You raised them right, but they still need love and guidance
Addiction is frightening. As a parent, few things are more worrisome than a child’s addiction. Planning an intervention for your teenager or college-aged child may seem difficult, but it’s one of the most effective methods of substance use intervention. You’ve raised your child to the best of your abilities. Now, they’re old enough to care for themselves.
This said, your role as a parent needn’t end. Your job is to love, care and nurture them. Sometimes, this means helping them seek help for themselves.
The National Institute on Drug Abuse has covered teen and young adult substance abuse extensively. Repeated substance use alters the brain’s neurochemistry. Brain imaging studies conducted on those with addictions reveal critical changes to brain area’s associated with decision-making, judgment, memory, learning and behavioral control.
Quitting a substance is difficult—particularly for young people. The inability to stop abusing substances isn’t necessarily a moral failing. Rather, it’s an illness which needs to be treated—and you can help.
Your Child Comes First: What to Do If They’re Addicted
Drug intervention and alcohol intervention takes time. If you’ve just discovered—or believe—your teen abuses substances, you should take a deep breath first. Substance abuse intervention is a serious matter, but a little thoughtful planning and care go a long way.
It’s a scary time, but you have the power to act. Before you intervene, prepare for the important conversation. It’s important to establish a foundation which creates a future for positive outcomes.
The Power of Positive Psychology
The effectiveness of positive approaches to substance abuse intervention is grounded in science. Advances in positive psychology have come a long way in the past decade. The addictions field, itself, has shifted in a positive direction. For this reason, the modern intervention center focuses on positive approaches to the disease of addiction.
Positive psychology has, historically, promoted micro interventions capable of creating changes at the individual’s core. The U.S. National Library of Medicine National Institutes of Health has covered this extensively, suggesting that adequate care needs to include—and begin with—a nurturing approach.
To dig a little deeper, we feel it’s important to understand the role future-oriented intervention plays in addiction recovery. Meaningful recovery is achieved when the individual’s past pain is worked through. A drug intervention specialist can help, but the path’s groundwork must be laid by the parent.
Positive psychology reframes the situation of addiction, suggesting that the addiction itself is a behavioral disorder. With this suggestion, however, there is a follow-up discussion about how behaviors can be changed. This reframing, discussed by a number of experts, is proven to empower and motivate addicted individuals to recover from substance abuse.
So, before sitting down with your kid, understand that intervention is about a healthy future—not about an unhealthy past, or even present. Alcohol intervention and drug intervention alike benefit from the above-mentioned positive psychology approaches. Intervention help may be incredibly stressful to provide, but it’s entirely worthwhile in the long run.
By re-envisioning life, someone struggling with alcohol intervention or drug intervention can rectify the past’s pain. This pain, if otherwise unconquered, may rise again—leading to relapse. While substance abuse intervention is a critical part of recovery, it’s only the beginning. Intervention help doesn’t end once the intervention has been given. Intervention help is ongoing—spanning across the entire recovery process.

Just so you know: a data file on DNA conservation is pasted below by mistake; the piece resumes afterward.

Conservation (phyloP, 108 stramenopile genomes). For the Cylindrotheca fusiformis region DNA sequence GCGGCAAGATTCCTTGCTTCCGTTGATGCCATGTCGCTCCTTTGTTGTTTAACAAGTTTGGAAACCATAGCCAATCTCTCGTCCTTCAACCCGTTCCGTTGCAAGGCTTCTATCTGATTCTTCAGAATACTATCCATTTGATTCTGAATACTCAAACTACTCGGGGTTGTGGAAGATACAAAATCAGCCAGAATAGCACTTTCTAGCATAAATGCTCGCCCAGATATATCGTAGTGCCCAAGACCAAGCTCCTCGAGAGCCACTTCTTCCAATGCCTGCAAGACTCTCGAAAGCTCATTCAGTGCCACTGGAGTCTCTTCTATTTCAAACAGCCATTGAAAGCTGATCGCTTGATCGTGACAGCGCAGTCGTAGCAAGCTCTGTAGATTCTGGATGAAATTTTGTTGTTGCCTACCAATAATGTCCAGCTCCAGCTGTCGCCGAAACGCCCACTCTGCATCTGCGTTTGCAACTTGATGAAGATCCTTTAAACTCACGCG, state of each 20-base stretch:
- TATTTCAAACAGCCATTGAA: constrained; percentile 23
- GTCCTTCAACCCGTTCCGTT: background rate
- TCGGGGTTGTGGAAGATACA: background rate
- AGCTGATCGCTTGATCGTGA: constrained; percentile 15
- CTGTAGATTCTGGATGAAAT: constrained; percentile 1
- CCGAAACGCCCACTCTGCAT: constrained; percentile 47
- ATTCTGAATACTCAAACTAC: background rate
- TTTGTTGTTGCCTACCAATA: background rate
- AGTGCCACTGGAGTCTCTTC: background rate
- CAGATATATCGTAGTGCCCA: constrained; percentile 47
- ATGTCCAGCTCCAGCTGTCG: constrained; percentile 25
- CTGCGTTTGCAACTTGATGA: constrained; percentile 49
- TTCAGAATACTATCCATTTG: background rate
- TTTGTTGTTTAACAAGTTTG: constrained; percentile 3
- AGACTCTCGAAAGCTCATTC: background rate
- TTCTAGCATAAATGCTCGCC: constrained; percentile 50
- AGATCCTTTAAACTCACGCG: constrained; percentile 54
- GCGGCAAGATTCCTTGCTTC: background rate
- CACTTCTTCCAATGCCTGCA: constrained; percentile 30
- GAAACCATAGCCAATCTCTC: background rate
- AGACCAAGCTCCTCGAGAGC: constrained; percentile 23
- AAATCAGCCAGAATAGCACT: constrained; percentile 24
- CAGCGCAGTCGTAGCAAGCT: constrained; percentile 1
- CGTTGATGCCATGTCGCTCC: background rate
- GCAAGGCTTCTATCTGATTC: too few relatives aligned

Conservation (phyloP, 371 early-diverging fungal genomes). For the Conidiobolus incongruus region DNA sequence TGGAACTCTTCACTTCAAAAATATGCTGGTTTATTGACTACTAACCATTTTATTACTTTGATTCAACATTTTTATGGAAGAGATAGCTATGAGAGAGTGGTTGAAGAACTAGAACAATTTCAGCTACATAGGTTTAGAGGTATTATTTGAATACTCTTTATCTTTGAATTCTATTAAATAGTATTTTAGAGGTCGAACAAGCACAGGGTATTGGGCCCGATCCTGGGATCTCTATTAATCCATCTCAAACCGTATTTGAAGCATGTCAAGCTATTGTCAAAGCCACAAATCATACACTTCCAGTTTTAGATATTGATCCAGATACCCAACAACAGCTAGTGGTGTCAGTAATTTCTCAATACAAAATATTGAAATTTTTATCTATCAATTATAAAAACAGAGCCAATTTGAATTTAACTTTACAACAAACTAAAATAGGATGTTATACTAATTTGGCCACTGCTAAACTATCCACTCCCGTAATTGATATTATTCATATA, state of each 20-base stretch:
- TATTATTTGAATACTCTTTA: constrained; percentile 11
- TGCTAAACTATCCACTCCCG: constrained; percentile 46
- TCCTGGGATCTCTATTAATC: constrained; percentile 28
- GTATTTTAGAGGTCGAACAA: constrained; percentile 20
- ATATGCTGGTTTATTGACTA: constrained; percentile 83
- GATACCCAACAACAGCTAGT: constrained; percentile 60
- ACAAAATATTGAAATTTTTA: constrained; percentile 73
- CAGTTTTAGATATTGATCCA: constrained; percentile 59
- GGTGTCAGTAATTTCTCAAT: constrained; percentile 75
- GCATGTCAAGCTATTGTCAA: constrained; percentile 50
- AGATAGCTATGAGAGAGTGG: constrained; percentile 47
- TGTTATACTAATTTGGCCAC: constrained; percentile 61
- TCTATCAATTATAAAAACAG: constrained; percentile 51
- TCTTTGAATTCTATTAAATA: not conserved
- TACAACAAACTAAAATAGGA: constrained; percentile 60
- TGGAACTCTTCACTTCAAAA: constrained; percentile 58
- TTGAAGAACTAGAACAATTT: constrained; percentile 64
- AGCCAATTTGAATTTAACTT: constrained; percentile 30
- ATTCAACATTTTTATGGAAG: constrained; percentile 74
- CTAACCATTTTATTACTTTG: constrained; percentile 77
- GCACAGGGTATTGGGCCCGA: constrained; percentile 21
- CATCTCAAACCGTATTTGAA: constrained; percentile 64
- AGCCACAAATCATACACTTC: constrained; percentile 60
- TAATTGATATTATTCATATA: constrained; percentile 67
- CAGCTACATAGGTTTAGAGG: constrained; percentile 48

How Does Positive Psychology Work Over Time?
Any drug intervention specialist will tell you how important ongoing treatment is. Where positive psychology is concerned, a well-thought-out first step is instrumental to future success and relapse prevention.
The same drug intervention specialist would also discuss the importance of self-discovery. An addicted individual must discover which activities, and relationships, are the most important. There aren’t any limits.
This visioning process can be successfully used by many addicts—helping them imagine the very same world accessible beyond addiction. In the long run, this positive approach can help them create tangible goals, working towards new heights while maintaining the efficiency of their recovery.
Removing the Negativity Bias
If your teen or college-aged child is preoccupied with negative emotions, treatment interventions may not work. Anger, the fear of relapse and negative familial interactions have negative long-term impacts on drug abuse intervention. If they focus on the thing threatening his or her wellbeing, they may become closed off to new ideas, relationships and options.
This process is called negativity bias, and it’s unfortunately prevalent in a lot of drug abuse intervention cases. Also known as the “negativity effect,” negativity bias suggests that negative feelings—like anger and fear—can override one’s psychological state. When this happens, a recovering individual may brood on the negative state—suffering from a higher chance of relapse.
This trait exists for a reason. It’s been essential for our survival as human beings. Unfortunately, the trait didn’t account for the scientific development of highly addictive substances. To be truly at peace—and to successfully acknowledge drug abuse intervention—the suffering individual needs to counteract their negative feelings by being mindful. By practicing behaviors which foster positive outlooks, your child has a much higher chance of success when faced with treatment interventions.
Planning an Intervention
Now that you know how important positive psychology’s role is, you can begin planning an intervention. Before looking into drug intervention programs for help, you should make sure you’re approaching the situation carefully.
You’ve raised your child to the best of your abilities. You’ve seen them succeed. You’ve seen them fail. You’ve put them through school, and now they’re on their own. You’re proud of their accomplishments, and you understand their weak spots. To a degree, staging an intervention is easy. It’s difficult, however, because your child still needs to be treated as an independent thinker.
Bring Loved Ones into the Equation
It’s important to create an “intervention team”. Treatment interventions will help your offspring, in the future, but the initial intention to change needs to be promoted by loved ones.